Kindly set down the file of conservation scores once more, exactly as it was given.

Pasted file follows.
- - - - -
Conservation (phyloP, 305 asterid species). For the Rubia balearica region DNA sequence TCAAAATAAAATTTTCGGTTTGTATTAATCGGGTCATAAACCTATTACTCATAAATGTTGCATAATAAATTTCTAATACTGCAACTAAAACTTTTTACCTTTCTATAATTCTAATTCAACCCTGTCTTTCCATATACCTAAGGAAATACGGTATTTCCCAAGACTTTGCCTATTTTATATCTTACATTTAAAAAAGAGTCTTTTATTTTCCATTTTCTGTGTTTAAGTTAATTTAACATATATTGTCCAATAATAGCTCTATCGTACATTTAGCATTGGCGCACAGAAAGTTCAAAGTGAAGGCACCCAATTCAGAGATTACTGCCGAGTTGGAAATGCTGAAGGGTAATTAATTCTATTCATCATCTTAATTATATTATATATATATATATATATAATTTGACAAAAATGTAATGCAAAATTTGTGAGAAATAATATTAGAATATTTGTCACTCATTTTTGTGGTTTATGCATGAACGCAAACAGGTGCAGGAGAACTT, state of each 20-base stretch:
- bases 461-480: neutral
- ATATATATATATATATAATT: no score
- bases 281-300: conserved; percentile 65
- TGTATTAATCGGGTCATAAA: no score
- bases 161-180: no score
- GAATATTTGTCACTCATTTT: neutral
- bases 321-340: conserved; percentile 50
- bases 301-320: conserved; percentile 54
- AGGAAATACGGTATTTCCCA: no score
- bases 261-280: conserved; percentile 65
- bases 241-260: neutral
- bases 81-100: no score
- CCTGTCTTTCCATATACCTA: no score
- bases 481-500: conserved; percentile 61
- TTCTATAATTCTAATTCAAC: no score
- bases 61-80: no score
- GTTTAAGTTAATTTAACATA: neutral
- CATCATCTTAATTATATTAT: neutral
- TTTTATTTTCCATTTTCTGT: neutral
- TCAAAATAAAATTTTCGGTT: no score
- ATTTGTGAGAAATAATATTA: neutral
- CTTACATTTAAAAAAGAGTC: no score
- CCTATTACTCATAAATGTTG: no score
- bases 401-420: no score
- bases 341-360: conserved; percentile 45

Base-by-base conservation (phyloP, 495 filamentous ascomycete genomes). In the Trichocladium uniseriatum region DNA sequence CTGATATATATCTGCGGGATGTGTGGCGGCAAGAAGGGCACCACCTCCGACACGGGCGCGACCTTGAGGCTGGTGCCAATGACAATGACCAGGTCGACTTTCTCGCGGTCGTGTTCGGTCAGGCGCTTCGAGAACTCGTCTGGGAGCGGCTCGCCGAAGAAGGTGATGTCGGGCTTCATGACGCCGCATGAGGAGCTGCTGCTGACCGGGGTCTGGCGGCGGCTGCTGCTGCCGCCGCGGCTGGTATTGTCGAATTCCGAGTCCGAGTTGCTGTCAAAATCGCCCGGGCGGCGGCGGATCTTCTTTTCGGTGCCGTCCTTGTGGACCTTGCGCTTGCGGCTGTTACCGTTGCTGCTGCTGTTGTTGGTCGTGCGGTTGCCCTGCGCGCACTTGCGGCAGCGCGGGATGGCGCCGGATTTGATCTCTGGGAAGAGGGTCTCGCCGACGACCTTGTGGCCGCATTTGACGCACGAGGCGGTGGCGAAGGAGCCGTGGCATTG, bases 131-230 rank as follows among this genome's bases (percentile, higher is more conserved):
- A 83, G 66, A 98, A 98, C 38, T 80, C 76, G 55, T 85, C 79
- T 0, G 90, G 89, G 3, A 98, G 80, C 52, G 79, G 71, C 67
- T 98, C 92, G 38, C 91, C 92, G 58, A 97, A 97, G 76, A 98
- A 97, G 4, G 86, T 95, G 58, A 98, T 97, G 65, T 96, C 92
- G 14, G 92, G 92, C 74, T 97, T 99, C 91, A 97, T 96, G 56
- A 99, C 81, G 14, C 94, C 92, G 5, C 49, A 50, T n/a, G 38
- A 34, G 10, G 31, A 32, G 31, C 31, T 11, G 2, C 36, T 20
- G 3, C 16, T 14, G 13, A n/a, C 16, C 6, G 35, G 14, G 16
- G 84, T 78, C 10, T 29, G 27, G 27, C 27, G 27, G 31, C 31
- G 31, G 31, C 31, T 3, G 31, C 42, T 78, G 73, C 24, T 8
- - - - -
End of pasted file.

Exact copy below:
Conservation (phyloP, 305 asterid species). For the Rubia balearica region DNA sequence TCAAAATAAAATTTTCGGTTTGTATTAATCGGGTCATAAACCTATTACTCATAAATGTTGCATAATAAATTTCTAATACTGCAACTAAAACTTTTTACCTTTCTATAATTCTAATTCAACCCTGTCTTTCCATATACCTAAGGAAATACGGTATTTCCCAAGACTTTGCCTATTTTATATCTTACATTTAAAAAAGAGTCTTTTATTTTCCATTTTCTGTGTTTAAGTTAATTTAACATATATTGTCCAATAATAGCTCTATCGTACATTTAGCATTGGCGCACAGAAAGTTCAAAGTGAAGGCACCCAATTCAGAGATTACTGCCGAGTTGGAAATGCTGAAGGGTAATTAATTCTATTCATCATCTTAATTATATTATATATATATATATATATAATTTGACAAAAATGTAATGCAAAATTTGTGAGAAATAATATTAGAATATTTGTCACTCATTTTTGTGGTTTATGCATGAACGCAAACAGGTGCAGGAGAACTT, state of each 20-base stretch:
- bases 461-480: neutral
- ATATATATATATATATAATT: no score
- bases 281-300: conserved; percentile 65
- TGTATTAATCGGGTCATAAA: no score
- bases 161-180: no score
- GAATATTTGTCACTCATTTT: neutral
- bases 321-340: conserved; percentile 50
- bases 301-320: conserved; percentile 54
- AGGAAATACGGTATTTCCCA: no score
- bases 261-280: conserved; percentile 65
- bases 241-260: neutral
- bases 81-100: no score
- CCTGTCTTTCCATATACCTA: no score
- bases 481-500: conserved; percentile 61
- TTCTATAATTCTAATTCAAC: no score
- bases 61-80: no score
- GTTTAAGTTAATTTAACATA: neutral
- CATCATCTTAATTATATTAT: neutral
- TTTTATTTTCCATTTTCTGT: neutral
- TCAAAATAAAATTTTCGGTT: no score
- ATTTGTGAGAAATAATATTA: neutral
- CTTACATTTAAAAAAGAGTC: no score
- CCTATTACTCATAAATGTTG: no score
- bases 401-420: no score
- bases 341-360: conserved; percentile 45

Base-by-base conservation (phyloP, 495 filamentous ascomycete genomes). In the Trichocladium uniseriatum region DNA sequence CTGATATATATCTGCGGGATGTGTGGCGGCAAGAAGGGCACCACCTCCGACACGGGCGCGACCTTGAGGCTGGTGCCAATGACAATGACCAGGTCGACTTTCTCGCGGTCGTGTTCGGTCAGGCGCTTCGAGAACTCGTCTGGGAGCGGCTCGCCGAAGAAGGTGATGTCGGGCTTCATGACGCCGCATGAGGAGCTGCTGCTGACCGGGGTCTGGCGGCGGCTGCTGCTGCCGCCGCGGCTGGTATTGTCGAATTCCGAGTCCGAGTTGCTGTCAAAATCGCCCGGGCGGCGGCGGATCTTCTTTTCGGTGCCGTCCTTGTGGACCTTGCGCTTGCGGCTGTTACCGTTGCTGCTGCTGTTGTTGGTCGTGCGGTTGCCCTGCGCGCACTTGCGGCAGCGCGGGATGGCGCCGGATTTGATCTCTGGGAAGAGGGTCTCGCCGACGACCTTGTGGCCGCATTTGACGCACGAGGCGGTGGCGAAGGAGCCGTGGCATTG, bases 131-230 rank as follows among this genome's bases (percentile, higher is more conserved):
- A 83, G 66, A 98, A 98, C 38, T 80, C 76, G 55, T 85, C 79
- T 0, G 90, G 89, G 3, A 98, G 80, C 52, G 79, G 71, C 67
- T 98, C 92, G 38, C 91, C 92, G 58, A 97, A 97, G 76, A 98
- A 97, G 4, G 86, T 95, G 58, A 98, T 97, G 65, T 96, C 92
- G 14, G 92, G 92, C 74, T 97, T 99, C 91, A 97, T 96, G 56
- A 99, C 81, G 14, C 94, C 92, G 5, C 49, A 50, T n/a, G 38
- A 34, G 10, G 31, A 32, G 31, C 31, T 11, G 2, C 36, T 20
- G 3, C 16, T 14, G 13, A n/a, C 16, C 6, G 35, G 14, G 16
- G 84, T 78, C 10, T 29, G 27, G 27, C 27, G 27, G 31, C 31
- G 31, G 31, C 31, T 3, G 31, C 42, T 78, G 73, C 24, T 8